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Chasing Jamie Vardy: V9 Academy

11 May 2017

Chasing Jamie Vardy: What turns a non-league striker into a star?

Jamie Vardy
Jamie Vardy scored 34 goals to help Fleetwood win promotion to the Football League and secure his move to Leicester

Scoring goals isn’t always enough.

It may sound counter-intuitive, but for a host of talented non-league strikers it is advice worth heeding.

That is because it comes from John Morris, the man who discovered Leicester City and England star Jamie Vardy, and is the co-founder of his V9 Academy.

Morris believes non-league football is full of talented players ready to take the top-level by storm.

But those who are going to make it need four vital ingredients – mental, physical, tactical and technical qualities.

Ricky Miller
Former Dover striker Ricky Miller was the leading scorer in the National League this season

There are certainly plenty of players scoring goals by the truckload in non-league football.

Ricky Miller’s 40 goals for Dover Athletic in the National League saw him snapped up by Peterborough, Danny Rowe at AFC Fylde was only four short of 50 league goals for the campaign, while 10th-tier star Leon Lobjoit’s 62 goals in 36 games for Buckingham earned him a move to Northampton Town.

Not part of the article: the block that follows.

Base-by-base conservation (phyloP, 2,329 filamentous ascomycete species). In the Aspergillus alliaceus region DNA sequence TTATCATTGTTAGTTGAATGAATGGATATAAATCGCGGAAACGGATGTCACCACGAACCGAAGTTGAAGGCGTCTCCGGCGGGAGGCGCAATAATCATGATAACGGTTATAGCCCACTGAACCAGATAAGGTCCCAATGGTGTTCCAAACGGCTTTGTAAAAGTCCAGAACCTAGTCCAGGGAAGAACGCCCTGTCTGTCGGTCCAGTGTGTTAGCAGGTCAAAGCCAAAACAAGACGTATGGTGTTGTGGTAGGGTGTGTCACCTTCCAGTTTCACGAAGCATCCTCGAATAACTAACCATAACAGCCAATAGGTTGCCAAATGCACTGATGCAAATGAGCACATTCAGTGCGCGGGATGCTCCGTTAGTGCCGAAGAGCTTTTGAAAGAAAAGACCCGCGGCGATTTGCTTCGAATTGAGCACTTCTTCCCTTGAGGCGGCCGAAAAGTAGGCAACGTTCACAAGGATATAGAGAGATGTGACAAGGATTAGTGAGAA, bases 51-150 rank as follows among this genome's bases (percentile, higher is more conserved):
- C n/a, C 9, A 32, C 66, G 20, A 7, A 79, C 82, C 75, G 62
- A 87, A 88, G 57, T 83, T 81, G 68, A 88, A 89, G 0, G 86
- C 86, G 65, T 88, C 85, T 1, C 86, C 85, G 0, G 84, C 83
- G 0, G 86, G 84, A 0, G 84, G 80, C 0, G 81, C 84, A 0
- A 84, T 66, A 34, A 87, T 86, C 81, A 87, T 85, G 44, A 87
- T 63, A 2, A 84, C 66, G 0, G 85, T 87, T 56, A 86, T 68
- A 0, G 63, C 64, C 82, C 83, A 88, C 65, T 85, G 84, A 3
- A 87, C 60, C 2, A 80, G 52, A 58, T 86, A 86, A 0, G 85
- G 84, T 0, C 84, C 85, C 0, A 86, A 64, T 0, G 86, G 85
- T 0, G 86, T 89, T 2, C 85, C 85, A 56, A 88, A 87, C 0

If they are looking for footsteps to follow, they need to look no further than those of a 25-year-old snapped up for £1m who has gone on to win the Premier League and play for England.

The Jamie Vardy story is as well told as it is spectacular – and he and Morris are so confident it is one that could be repeated they are putting their money where their mouths are with the formation of a new academy.

The V9 Academy will host 42 non-league players at Manchester City’s training complex in early June.

“I really do think there are good enough players in non-league football,” said Morris.

“Clubs have to be prepared to coach players. Many want instant success, especially when it comes to lads from non-league football.

“If they are not going to get that coaching they are setting them up to fail.”

The top goalscorers in the fifth, sixth and seventh tiers of English football for 2016/17
Player Club League League goals
Ricky Miller Dover Athletic National League 40
Danny Rowe AFC Fylde National League North 46
Dave Tarpey Maidenhead United National League South 37
Luke Benbow Stourbridge Northern Premier League Premier 32
Andrew Sandall Chippenham Town Southern Premier League Premier 27
Matthew Blake Leiston Isthmian League Premier 29

Morris believes goalscorers will generally find their level.

“It looked obvious with Jamie,” he said. “I was asking ‘has anyone else seen this?’ He’s very similar now to when he was in non-league.